A pledge to protect the NHS in Scotland from privatisation will be put at the heart of a new written constitution if there is a Yes vote next month, Alex Salmond said.

The First Minister described the NHS as being a "fundamental part of Scotland's national identity" as he accused successive Westminster governments of having "scorned and betrayed" its founding principles of providing care free at the point of need.

The Scottish Government has already set up plans for a written constitution to be drawn up if the referendum on September 18 results in a vote for independence.

SNP ministers advocate the document should enshrine the NHS, protecting it from the "privatisation by stealth that has befallen the NHS England".

They also argue the constitution could ensure that NHS services which are provided free today will continue to be provided without charge in future.

Mr Salmond said: "Nye Bevan's founding principles for the National Health Service was for an institution owned by the people, which ensured that all have access to the highest attainable standard of health services, free at the point of delivery, based on clinical need and not ability to pay.

"For me that is not a simple a matter of policy, it's a fundamental part of Scotland's national identity.

"In England, despite the protest of many, the NHS is being eroded and the founding principles handed down by Bevan have been scorned and betrayed by successive Westminster governments.

"It's now well understood that voting Yes will allow us to protect Scotland's NHS from the threat to budgets here as a consequence of the cult of austerity and privatisation being forced on the NHS in England.

"But protecting the budget of our health service is only the first step.

"With independence we have the golden opportunity to enshrine Bevan's founding principles for our National Health Service in the written constitution for Scotland - publicly-owned, clinically-driven and freely-delivered equally for all - a guarantee that not only will the NHS be kept in public hands, but that the services that are free to access today will be free to access in the future."

Mr Salmond went on: "Constitutional protection for the NHS is our promise to generations yet to come that in the Scotland we seek, no-one will be denied medical aid because of lack of means.

"The NHS is at the heart of our nation, and I want it to be at the heart of our constitution."

He was speaking as a new survey suggested three out of five doctors in Scotland are planning to vote against independence.

Research by the BMJ found 60% of medics who were questioned on the issue in a snapshot survey carried out by the publication said they would be voting to keep Scotland in the UK.

A third (33%) of the 311 doctors who took part in the research plan to vote for independence, with 6% undecided and 1% not planning on voting.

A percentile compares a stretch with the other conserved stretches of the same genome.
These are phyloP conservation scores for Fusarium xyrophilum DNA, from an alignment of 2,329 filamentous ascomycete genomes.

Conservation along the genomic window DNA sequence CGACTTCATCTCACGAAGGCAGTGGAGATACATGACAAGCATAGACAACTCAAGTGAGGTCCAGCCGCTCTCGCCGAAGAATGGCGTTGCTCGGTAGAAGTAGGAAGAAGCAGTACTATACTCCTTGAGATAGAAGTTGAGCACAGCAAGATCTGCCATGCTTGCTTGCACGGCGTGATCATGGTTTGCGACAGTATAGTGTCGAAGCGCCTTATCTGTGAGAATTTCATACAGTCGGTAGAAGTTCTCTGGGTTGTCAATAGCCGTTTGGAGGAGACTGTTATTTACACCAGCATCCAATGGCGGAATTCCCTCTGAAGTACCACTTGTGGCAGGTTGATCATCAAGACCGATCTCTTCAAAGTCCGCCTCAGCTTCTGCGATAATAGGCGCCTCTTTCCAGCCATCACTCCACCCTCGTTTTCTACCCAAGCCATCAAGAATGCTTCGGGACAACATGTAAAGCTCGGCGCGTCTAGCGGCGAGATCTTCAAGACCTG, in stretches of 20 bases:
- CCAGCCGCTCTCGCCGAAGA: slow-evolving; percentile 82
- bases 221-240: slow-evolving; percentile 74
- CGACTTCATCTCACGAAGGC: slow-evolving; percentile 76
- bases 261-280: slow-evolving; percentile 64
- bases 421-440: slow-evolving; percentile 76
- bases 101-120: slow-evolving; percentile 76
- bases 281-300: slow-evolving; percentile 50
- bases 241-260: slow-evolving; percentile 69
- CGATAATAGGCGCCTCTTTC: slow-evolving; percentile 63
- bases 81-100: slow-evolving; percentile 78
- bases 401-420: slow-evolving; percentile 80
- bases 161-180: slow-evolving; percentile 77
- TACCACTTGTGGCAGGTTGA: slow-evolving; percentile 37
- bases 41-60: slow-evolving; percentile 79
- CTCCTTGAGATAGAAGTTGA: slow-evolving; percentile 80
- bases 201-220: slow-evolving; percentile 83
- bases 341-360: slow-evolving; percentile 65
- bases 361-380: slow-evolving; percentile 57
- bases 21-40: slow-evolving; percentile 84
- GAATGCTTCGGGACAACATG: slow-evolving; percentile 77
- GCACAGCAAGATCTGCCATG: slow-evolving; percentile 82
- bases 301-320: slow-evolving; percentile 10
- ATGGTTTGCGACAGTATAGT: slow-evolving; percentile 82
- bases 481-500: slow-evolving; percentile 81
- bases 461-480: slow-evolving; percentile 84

But Dr Willie Wilson, of the pro-independence group NHS for Yes, said the BMJ research was based on a small sample size and increasing numbers of health workers believe Scotland should leave the UK in order to protect the health service.

Of the 2,297 doctors in Scotland the BMJ survey was sent to, 14% responded, including 148 hospital doctors and 125 GPs.

Dr Wilson said: "This is a small sample and our experience, having talked to a very much larger number of people in the medical and healthcare professions, is the opposite.

"That's because increasing numbers of people - both those who work in the NHS as well as those who depend on it - know that only a Yes vote can protect our public health service from the impact of Westminster budget cuts and privatisation which is running rampant in the NHS in England."

Labour MSP Jackie Baillie, speaking on behalf of the pro-UK Better Together campaign, said: "This survey shows that people working in our NHS know that the best way to protect our health service is to stay part of the UK."

She added: "By pooling our resources across the UK, Scotland's NHS gets almost 10% more spending per head of population than in England. That means that yearly health spending is around £200 per person higher than the UK average. This is a clear positive benefit of staying in the UK."

Scottish Liberal Democrat leader Willie Rennie said claims from the First Minister and the Yes campaign that the NHS will be under threat if there is a No vote are "dishonest".

Speaking at a meeting of Better Together activists in Glenrothes, Fife, Mr Rennie insisted the principles of the health service are "unique and enduring".

He added: "For the Nationalists to claim that they are under threat is dishonest, desperate and disgraceful. It is also factually wrong.

"Despite the financial pressure of the global financial crisis, the NHS budget has been protected and NHS funding in England is now £12.7 billion higher than it was in 2010.

"Private sector involvement in England's NHS is paid for with public money, meaning that the cash equivalent is protected for Scotland - and the Scottish Government can spend it however they see fit."

Mr Rennie said that with just weeks to go until the referendum, "the SNP has suddenly started to pretend that funding is in doubt".

He claimed: "Standing on street corners, dripping poison about the NHS into the ears of passers-by, is a sign of just how desperate they are becoming. But it's no surprise.

"People are worried about the impact independence would have on their public services - the Nationalists know this and they are trying to distract attention with bluster and lies."